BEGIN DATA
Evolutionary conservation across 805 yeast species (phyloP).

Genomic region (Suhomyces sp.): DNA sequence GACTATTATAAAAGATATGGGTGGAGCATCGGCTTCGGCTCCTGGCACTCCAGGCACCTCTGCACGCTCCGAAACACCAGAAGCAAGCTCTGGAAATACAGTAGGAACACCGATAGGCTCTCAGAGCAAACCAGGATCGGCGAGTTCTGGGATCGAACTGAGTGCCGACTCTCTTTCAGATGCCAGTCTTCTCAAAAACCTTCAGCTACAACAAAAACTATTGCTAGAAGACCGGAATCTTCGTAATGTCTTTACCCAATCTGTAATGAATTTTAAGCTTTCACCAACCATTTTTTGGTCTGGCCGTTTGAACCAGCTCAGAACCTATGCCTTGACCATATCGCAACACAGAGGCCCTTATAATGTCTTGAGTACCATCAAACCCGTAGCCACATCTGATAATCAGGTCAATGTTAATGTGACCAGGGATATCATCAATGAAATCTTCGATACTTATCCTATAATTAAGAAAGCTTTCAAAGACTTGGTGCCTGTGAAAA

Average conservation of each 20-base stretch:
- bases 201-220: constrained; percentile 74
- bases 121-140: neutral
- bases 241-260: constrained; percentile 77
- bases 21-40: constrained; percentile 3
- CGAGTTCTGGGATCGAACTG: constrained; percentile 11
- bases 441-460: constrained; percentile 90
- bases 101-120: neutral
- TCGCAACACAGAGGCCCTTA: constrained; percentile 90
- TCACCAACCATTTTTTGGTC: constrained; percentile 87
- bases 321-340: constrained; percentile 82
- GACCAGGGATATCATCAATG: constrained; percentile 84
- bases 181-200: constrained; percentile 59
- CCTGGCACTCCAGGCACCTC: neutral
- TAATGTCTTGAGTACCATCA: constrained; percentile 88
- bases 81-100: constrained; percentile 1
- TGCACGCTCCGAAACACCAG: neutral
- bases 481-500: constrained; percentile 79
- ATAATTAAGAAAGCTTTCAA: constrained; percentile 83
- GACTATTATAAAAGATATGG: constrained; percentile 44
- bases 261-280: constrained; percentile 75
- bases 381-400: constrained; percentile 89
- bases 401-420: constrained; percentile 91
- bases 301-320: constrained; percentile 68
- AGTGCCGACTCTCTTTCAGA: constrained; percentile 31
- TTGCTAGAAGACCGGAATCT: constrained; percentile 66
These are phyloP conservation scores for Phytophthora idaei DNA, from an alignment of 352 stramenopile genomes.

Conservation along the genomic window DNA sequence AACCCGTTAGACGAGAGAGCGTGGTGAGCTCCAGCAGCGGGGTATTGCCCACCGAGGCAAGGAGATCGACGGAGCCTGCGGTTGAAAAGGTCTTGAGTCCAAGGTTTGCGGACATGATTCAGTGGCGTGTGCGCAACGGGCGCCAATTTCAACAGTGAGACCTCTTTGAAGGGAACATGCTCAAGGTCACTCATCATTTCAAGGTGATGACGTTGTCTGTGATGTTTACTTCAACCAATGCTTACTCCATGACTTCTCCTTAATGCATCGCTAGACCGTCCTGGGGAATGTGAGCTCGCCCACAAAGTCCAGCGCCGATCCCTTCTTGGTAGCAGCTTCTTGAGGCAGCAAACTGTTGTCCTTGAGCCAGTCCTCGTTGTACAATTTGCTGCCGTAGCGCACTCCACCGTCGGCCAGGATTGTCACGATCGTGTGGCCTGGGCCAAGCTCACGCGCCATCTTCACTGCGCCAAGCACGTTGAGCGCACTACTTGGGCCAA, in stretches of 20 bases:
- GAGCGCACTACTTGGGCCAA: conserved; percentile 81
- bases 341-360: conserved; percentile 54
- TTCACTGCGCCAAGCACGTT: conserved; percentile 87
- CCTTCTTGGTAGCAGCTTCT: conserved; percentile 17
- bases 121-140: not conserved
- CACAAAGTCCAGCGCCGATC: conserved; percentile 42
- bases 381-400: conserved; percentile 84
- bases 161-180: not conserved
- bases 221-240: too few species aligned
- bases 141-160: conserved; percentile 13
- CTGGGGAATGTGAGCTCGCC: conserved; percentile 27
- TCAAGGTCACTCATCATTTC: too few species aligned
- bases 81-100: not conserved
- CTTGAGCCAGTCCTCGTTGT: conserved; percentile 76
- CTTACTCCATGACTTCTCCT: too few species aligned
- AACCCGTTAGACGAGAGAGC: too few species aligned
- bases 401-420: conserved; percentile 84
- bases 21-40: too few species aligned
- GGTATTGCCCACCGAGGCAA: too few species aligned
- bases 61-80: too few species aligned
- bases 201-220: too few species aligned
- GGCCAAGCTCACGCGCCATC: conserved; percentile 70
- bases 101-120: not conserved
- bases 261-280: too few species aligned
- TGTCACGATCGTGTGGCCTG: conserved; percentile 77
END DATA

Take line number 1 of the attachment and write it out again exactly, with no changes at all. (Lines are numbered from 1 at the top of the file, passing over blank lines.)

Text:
Evolutionary conservation across 805 yeast species (phyloP).